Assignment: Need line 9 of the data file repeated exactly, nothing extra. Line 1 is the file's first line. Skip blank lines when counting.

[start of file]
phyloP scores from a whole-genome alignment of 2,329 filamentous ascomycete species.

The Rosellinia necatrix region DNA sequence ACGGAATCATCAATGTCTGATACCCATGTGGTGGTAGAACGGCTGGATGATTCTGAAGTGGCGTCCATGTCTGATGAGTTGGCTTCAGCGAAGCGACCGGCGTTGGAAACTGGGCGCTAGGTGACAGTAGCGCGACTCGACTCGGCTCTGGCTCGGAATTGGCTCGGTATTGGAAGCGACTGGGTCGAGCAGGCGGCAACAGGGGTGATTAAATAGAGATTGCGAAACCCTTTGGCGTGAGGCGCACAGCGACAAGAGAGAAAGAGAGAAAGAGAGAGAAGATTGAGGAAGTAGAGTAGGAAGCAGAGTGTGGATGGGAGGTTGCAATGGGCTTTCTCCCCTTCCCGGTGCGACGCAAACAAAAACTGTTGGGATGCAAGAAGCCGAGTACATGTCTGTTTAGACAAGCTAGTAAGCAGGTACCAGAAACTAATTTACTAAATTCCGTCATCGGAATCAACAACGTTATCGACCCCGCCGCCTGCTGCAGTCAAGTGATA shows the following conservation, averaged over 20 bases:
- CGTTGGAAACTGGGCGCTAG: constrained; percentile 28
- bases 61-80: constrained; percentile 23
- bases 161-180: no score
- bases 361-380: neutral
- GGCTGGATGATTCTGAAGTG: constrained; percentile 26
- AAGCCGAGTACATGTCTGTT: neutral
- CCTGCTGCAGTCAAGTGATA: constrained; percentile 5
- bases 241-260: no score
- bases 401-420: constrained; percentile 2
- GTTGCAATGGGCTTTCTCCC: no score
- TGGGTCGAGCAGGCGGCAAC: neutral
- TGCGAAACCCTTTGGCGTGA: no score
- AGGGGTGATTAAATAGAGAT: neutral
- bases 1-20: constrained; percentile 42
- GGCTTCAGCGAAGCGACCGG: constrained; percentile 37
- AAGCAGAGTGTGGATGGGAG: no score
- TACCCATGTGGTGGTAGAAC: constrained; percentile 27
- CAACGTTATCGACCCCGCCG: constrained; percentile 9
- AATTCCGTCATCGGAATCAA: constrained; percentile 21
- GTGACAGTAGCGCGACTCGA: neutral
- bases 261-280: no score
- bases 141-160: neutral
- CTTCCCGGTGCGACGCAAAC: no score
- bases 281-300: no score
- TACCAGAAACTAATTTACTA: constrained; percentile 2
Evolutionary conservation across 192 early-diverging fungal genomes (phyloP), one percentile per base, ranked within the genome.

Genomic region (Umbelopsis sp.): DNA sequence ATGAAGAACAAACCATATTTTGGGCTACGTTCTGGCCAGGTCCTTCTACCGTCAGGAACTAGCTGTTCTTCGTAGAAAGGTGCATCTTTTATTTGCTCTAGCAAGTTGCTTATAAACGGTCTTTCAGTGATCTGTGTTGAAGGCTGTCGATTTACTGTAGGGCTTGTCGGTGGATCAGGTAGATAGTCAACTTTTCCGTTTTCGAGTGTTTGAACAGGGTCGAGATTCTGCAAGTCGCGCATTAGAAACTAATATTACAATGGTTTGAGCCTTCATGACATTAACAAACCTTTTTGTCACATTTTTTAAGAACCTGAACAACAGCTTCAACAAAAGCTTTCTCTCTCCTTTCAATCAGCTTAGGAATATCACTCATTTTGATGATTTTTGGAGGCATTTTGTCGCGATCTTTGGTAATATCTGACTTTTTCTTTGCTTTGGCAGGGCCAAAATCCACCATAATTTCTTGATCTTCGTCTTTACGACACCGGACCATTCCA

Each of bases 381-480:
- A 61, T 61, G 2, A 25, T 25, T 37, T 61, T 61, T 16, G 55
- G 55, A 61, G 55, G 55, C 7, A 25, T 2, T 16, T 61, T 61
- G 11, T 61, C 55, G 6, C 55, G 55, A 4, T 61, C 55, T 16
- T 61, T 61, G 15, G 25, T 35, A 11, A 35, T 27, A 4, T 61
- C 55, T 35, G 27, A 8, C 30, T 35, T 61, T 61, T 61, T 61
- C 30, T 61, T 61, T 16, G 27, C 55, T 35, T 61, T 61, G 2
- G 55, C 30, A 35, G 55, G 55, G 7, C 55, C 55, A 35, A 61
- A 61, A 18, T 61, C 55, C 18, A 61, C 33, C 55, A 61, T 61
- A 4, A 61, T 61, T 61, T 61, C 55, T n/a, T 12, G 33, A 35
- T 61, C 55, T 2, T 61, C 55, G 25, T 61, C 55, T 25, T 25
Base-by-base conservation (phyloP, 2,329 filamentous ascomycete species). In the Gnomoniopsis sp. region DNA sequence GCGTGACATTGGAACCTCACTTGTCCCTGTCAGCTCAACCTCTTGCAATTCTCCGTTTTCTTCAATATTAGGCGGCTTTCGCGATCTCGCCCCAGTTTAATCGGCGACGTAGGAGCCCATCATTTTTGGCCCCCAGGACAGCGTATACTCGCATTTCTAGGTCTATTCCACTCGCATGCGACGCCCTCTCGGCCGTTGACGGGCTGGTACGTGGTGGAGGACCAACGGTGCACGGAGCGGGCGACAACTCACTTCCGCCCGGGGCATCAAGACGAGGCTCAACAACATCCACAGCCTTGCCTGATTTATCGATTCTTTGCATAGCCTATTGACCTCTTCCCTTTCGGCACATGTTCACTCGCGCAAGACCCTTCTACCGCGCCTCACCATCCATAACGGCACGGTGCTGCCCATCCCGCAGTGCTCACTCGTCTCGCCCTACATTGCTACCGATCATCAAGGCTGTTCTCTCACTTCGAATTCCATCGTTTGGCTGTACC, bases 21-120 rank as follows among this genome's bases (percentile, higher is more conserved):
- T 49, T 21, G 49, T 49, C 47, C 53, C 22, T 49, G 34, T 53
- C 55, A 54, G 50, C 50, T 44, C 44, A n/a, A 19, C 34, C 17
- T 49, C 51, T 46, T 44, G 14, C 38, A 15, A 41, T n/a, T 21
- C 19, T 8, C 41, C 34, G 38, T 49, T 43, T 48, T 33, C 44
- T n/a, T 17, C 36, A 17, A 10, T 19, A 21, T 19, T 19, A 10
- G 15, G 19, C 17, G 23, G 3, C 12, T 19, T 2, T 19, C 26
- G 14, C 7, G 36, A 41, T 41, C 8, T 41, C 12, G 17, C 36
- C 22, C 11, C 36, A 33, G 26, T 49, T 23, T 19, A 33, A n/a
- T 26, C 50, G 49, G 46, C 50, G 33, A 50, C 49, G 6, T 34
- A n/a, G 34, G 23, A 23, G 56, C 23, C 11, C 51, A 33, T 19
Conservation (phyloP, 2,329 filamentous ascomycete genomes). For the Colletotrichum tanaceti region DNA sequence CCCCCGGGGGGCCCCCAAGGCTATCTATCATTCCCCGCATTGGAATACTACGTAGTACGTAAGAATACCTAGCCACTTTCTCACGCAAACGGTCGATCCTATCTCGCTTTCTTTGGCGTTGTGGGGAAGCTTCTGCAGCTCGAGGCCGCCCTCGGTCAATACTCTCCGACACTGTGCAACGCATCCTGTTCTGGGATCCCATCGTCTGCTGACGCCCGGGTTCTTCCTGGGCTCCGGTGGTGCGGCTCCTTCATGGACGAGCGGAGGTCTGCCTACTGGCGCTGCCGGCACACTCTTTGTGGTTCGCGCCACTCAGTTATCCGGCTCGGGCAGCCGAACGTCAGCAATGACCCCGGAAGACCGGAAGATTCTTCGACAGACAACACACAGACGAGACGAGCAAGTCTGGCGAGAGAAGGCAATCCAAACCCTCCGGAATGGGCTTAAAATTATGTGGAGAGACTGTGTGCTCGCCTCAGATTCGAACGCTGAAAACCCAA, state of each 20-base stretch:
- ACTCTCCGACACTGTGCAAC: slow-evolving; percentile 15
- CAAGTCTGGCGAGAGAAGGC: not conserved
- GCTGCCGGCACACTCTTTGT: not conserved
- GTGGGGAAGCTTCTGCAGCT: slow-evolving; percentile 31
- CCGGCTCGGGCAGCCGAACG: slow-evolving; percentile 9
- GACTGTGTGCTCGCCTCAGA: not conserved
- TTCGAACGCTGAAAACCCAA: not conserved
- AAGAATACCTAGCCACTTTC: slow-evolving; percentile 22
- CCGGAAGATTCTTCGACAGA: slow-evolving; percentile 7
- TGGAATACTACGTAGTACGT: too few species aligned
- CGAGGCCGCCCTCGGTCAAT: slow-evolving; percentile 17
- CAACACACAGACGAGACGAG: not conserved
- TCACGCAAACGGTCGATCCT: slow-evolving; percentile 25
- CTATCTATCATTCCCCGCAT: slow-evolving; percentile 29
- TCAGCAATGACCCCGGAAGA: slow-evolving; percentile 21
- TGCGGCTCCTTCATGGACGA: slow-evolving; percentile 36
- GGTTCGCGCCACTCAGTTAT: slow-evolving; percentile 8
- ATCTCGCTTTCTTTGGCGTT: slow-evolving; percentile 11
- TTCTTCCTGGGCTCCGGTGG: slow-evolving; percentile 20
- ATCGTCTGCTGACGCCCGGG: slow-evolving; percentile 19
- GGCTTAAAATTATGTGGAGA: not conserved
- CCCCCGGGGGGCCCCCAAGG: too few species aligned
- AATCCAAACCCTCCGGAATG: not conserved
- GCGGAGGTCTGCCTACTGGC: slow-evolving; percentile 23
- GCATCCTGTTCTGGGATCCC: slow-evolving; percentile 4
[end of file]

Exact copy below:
- CCTGCTGCAGTCAAGTGATA: constrained; percentile 5